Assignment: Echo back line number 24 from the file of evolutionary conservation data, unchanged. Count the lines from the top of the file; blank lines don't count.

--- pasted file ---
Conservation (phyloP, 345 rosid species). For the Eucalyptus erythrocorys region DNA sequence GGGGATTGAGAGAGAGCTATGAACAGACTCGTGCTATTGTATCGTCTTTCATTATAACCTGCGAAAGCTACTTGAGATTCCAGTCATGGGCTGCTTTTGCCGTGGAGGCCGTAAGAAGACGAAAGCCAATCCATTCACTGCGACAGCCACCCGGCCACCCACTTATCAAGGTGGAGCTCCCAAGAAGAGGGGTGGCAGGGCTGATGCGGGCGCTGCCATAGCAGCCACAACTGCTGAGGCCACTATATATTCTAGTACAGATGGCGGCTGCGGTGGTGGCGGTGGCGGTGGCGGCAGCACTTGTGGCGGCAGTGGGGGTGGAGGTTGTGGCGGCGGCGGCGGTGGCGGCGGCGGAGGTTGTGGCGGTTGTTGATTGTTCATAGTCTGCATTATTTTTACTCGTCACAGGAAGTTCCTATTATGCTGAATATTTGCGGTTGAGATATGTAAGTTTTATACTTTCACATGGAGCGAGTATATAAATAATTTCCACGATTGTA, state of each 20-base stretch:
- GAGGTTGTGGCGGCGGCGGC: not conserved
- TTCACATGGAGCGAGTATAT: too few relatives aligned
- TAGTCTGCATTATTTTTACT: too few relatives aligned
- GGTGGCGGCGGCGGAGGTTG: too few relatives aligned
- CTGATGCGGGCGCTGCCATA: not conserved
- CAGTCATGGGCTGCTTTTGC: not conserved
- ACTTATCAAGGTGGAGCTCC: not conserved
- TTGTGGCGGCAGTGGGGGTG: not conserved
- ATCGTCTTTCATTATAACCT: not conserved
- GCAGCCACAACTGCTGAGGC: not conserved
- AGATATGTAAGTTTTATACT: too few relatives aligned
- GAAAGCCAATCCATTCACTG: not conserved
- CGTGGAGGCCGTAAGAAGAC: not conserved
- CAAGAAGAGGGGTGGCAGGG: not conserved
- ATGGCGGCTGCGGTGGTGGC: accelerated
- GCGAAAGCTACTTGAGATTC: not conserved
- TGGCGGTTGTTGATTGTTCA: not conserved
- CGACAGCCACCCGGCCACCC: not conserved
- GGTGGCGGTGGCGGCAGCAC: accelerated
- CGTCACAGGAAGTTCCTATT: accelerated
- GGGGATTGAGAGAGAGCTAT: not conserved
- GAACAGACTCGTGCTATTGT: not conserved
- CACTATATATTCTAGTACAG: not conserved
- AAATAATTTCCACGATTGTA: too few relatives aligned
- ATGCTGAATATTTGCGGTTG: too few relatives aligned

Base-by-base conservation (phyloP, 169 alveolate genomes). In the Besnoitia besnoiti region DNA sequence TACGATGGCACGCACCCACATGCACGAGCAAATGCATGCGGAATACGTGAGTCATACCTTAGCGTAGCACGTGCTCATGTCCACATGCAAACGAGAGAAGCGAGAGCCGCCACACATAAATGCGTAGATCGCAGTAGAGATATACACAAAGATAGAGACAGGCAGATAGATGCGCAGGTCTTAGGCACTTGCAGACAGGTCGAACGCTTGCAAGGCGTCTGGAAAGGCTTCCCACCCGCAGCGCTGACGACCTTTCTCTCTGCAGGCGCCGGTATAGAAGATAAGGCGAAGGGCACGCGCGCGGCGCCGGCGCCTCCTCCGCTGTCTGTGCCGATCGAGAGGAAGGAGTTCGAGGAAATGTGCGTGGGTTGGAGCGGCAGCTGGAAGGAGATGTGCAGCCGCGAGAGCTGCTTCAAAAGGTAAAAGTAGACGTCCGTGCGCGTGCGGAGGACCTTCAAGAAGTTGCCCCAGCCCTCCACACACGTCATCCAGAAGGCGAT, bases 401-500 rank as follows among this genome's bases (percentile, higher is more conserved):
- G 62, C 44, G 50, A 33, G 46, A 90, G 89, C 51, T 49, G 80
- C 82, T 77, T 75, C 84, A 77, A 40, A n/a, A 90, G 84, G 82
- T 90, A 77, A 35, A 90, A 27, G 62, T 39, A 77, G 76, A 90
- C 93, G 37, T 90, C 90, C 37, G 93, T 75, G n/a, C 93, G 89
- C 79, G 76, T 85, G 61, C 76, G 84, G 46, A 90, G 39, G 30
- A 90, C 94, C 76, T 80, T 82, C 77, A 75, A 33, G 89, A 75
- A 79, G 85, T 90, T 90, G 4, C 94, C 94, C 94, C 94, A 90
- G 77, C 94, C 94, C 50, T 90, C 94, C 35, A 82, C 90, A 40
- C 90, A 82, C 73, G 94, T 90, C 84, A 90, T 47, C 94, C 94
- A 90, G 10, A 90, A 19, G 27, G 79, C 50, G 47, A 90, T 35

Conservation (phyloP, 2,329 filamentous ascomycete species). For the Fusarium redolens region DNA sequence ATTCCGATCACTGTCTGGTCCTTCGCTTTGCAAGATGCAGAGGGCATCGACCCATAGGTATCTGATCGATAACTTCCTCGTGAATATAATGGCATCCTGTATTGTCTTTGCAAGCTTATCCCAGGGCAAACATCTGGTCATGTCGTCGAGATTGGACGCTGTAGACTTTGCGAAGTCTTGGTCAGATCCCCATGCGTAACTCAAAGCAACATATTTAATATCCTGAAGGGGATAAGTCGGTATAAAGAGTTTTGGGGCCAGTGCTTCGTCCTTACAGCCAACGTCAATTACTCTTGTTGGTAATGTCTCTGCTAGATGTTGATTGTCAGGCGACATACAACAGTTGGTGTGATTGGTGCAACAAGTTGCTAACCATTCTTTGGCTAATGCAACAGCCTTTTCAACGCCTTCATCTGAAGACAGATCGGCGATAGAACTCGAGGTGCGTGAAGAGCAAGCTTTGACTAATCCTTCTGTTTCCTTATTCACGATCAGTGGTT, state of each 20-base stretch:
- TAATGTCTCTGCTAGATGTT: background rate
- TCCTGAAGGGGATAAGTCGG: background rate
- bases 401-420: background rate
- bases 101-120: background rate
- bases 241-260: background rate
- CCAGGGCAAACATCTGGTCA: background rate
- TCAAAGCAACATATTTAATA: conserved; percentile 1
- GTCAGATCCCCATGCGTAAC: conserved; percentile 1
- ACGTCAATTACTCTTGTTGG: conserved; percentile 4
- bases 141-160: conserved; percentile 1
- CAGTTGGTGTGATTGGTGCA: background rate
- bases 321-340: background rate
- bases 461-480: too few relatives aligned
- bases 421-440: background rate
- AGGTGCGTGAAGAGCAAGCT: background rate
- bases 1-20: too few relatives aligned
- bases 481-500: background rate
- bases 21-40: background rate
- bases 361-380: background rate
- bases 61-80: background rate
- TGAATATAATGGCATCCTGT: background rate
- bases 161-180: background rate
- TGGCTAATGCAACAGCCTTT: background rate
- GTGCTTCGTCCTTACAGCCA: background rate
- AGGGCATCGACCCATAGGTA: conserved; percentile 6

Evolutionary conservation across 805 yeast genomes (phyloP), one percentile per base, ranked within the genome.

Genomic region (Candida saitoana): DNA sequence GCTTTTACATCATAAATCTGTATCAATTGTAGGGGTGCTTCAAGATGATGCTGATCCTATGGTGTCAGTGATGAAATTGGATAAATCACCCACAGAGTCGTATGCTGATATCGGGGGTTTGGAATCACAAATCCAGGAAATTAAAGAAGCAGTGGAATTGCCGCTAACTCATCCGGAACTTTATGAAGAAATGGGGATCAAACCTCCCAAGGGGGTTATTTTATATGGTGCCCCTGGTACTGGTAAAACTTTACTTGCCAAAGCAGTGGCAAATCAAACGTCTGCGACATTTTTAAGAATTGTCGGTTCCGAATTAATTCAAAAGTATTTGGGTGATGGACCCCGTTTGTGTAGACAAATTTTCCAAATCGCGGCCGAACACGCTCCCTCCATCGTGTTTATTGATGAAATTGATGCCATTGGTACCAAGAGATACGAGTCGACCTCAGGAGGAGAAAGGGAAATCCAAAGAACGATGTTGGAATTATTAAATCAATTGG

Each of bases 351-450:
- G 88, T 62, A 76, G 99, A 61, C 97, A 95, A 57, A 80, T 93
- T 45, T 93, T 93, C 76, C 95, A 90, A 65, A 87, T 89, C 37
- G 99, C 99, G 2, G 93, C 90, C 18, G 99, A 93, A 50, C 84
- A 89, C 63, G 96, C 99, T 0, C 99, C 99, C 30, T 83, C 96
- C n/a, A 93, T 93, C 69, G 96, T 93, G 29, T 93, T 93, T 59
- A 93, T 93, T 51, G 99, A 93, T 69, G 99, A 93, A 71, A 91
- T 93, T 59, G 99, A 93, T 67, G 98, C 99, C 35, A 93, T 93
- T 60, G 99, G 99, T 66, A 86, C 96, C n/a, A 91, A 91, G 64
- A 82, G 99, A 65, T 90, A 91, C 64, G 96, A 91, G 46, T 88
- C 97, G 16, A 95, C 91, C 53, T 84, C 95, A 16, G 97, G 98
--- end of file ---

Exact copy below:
- CACTATATATTCTAGTACAG: not conserved